January 7, 2021 | By Grant Huang, CPC, CPMA
The 2021 Physician Fee Schedule (PFS) had included the largest one-year reduction to the Medicare conversion factor (CF) in more than 20 years, but it won’t actually take effect because the CF is being increased as a result of provisions in the recently passed stimulus legislation.
Originally, the 2021 CF was set to be $32.41, a decrease of $3.68 from the 2020 CF of $36.09. This would have been a 10.2% decrease. Instead, CMS has announced that the new CF for 2021 will be $34.8931, which is only a 3.3% decrease from 2020. The agency is making the change because of a provision in the $1.4 trillion Consolidated Appropriations Act of 2021 that orders CMS to implement a 3.75% positive adjustment to 2021 physician payments. This legislation, which combined stimulus provisions such as the $600 per-person economic impact payment with general budgetary provisions to fund the federal government, was signed into law by President Trump on December 27, 2020, which means the new CF of $34.8931 is what actually took effect on January 1, 2021.
The large cut to the CF was being made to mitigate the costs of the 2021 PFS’ increased work Relative Value Units (RVUs) for office/outpatient E/M codes, which will so impact the program’s budget that CMS is bound by the budget neutrality statute to make offsetting changes. The table below shows the net change in payments for the office/outpatient E/M codes between 2020 and 2021.
|CPT Code||Description||2020 RVU||2020 $||2021 RVU||2021 $||Net Change|
|99201||Deleted for 2021||1.29||$46.56||N/A||N/A||N/A|
|99202||Office o/p new sf 15-29 min||2.14||$77.23||2.12||$73.97||-$3.26|
|99203||Office o/p new low 30-44 min||3.03||$109.35||3.26||$113.75||$4.40|
|99204||Office o/p new mod 45-59 min||4.63||$167.09||4.87||$169.93||$2.84|
|99205||Office o/p new hi 60-74 min||5.85||$211.12||6.43||$224.36||$13.24|
|99211||Office o/p est minimal prob||0.65||$23.46||0.66||$23.03||-$0.43|
|99212||Office o/p est sf 10-19 min||1.28||$46.19||1.63||$56.88||$10.69|
|99213||Office o/p est low 20-29 min||2.11||$76.15||2.65||$92.47||$16.32|
|99214||Office o/p est mod 30-39 min||3.06||$110.43||3.76||$131.20||$20.77|
|99215||Office o/p est hi 40-54 min||4.11||$148.33||5.25||$183.19||$34.86|
‘Moratorium’ on implementing HCPCS code +G2211
The law also included a provision that instructs CMS to delay the implementation of the new interactive complexity add-on code +G2211 for a period of three years, until 2024. The code had confused many stakeholders and has a long and somewhat vague descriptor: “Visit complexity inherent to evaluation and management associated with medical care services that serve as the continuing focal point for all needed health care services and/or with medical care services that are part of ongoing care related to a patient’s single, serious condition or a complex condition.”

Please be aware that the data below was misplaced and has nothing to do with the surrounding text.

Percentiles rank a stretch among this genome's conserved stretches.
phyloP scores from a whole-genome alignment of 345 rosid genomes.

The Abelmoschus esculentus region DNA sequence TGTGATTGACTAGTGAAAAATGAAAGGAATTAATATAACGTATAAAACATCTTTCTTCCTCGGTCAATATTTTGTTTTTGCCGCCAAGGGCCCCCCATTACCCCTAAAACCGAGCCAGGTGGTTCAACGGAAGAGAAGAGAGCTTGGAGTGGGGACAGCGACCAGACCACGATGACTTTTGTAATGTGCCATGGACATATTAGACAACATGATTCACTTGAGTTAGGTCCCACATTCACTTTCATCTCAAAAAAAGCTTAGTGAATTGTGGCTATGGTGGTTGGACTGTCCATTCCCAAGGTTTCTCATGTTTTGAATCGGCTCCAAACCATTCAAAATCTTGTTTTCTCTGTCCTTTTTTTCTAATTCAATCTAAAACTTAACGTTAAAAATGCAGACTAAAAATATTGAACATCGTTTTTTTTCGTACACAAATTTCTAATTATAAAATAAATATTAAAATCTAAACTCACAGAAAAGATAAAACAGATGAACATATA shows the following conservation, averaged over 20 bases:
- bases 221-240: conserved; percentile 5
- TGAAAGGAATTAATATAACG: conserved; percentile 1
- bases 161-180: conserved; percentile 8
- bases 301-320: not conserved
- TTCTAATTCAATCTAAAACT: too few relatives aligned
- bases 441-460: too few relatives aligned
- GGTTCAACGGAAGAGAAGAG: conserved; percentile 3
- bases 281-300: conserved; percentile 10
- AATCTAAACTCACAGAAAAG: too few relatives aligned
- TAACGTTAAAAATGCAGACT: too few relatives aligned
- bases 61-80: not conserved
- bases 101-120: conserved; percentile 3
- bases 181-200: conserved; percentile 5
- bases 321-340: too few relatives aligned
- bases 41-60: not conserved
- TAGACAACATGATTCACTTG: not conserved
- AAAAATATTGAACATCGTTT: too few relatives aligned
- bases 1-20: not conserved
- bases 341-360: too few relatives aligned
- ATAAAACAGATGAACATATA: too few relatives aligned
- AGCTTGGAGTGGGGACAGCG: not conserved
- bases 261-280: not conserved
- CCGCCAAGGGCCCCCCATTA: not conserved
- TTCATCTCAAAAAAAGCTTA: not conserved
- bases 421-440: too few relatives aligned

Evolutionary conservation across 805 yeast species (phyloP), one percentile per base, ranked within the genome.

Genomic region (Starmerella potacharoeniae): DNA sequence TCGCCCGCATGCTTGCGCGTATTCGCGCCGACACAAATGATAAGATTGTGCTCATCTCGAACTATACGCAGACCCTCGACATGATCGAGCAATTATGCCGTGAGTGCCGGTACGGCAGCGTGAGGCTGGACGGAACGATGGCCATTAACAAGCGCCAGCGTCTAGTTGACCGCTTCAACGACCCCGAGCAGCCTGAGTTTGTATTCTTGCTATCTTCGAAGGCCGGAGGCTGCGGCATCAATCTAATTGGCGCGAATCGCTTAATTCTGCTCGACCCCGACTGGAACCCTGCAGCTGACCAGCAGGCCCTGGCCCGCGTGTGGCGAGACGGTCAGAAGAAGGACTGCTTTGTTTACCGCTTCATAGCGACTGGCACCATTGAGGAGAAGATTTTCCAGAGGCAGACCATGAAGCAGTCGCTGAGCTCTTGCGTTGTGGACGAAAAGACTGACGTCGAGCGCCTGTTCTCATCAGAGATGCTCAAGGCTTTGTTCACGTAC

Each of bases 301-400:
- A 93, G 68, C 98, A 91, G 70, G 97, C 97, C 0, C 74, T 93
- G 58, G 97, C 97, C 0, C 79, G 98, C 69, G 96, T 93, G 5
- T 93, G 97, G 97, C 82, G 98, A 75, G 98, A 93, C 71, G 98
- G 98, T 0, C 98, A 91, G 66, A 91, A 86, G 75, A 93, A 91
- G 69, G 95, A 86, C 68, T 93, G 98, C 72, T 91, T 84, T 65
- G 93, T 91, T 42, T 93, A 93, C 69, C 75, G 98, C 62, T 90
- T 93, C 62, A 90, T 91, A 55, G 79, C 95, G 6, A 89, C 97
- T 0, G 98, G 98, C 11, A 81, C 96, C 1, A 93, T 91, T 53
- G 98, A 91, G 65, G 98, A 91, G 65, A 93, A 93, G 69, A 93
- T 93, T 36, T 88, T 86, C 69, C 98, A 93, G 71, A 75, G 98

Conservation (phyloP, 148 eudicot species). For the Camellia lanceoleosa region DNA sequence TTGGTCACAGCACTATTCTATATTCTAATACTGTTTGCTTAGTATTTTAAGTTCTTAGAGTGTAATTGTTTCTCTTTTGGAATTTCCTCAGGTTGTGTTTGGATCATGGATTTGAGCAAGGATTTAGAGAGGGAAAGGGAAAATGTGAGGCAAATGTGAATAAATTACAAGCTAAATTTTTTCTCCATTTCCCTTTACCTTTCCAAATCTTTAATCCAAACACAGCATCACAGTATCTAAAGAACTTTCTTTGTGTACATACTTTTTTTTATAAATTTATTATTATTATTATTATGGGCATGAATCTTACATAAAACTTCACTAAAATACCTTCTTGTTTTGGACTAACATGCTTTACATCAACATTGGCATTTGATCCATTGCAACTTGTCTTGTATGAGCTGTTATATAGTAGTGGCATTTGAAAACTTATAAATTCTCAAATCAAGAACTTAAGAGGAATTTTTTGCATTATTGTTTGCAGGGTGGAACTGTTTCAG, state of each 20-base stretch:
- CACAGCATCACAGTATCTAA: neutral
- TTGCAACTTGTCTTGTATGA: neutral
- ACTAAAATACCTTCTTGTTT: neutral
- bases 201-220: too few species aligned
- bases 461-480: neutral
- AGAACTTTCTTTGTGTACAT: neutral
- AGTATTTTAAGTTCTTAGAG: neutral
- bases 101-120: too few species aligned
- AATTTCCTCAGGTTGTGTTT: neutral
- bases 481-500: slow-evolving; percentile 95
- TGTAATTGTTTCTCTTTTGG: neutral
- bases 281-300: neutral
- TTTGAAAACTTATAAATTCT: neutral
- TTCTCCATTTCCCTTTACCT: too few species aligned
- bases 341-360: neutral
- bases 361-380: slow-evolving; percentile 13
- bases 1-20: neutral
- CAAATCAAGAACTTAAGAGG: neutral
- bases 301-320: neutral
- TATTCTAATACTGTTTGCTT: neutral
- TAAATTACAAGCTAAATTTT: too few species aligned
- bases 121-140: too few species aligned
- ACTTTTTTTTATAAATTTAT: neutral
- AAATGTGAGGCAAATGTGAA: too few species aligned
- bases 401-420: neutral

CMS established +G2211 because, as it states in the 2021 PFS final rule, it believes that “the time, intensity, and [practice expense] involved in furnishing services to patients on an ongoing basis that result in a comprehensive, longitudinal, and continuous relationship with the patient and involves delivery of team-based care that is accessible, coordinated with other practitioners and providers, and integrated with the broader health care landscape, are not adequately described by the revised office/outpatient E/M visit code set.” The additional payment for +G2211 (which comes out to $15.88 using national par rates) “appropriately recognizes the resources involved when practitioners furnish services that are best-suited to patients’ ongoing care needs and potentially evolving illness,” CMS writes in the final rule. “We believe that [+G2211] captures the work by the reporting practitioner for many office/outpatient E/M visits that is not accounted for in the valuation of the primary office/outpatient E/M visit code.”
The agency gave several clinical examples where +G2211 would apply, such as a 68-year-old woman with multiple chronic conditions who presents to her primary physician for regular ongoing care. The physician addresses all ongoing problems and adjusts medications, then discusses age-appropriate preventive services, orders a flu shot that has come due, and schedules a screening colonoscopy. In this example +G2211 is supported, CMS says. Unfortunately, many providers and stakeholders commented to CMS that its definitions of +G2211 were simply too vague to make it a reliable service to bill, particularly for specialists who have patient encounters that do not readily fit the example given.
CMS had projected that +G2211 could be appended to as much as 90% of all E/M codes reported in 2021. Thus, the provision to delay its implementation means that the money allocated towards expected utilization of +G2211 is free to be allocated across all codes with RVUs in the 2021 PFS. This is also contributing to the increased 2021 CF.
Hopefully, CMS will use the additional three years’ time to better describe what documentation requirements would be necessary to support +G2211, as practices will be eager to receive the extra payment, though many were wary of billing for a new service in the absence of clear guidelines.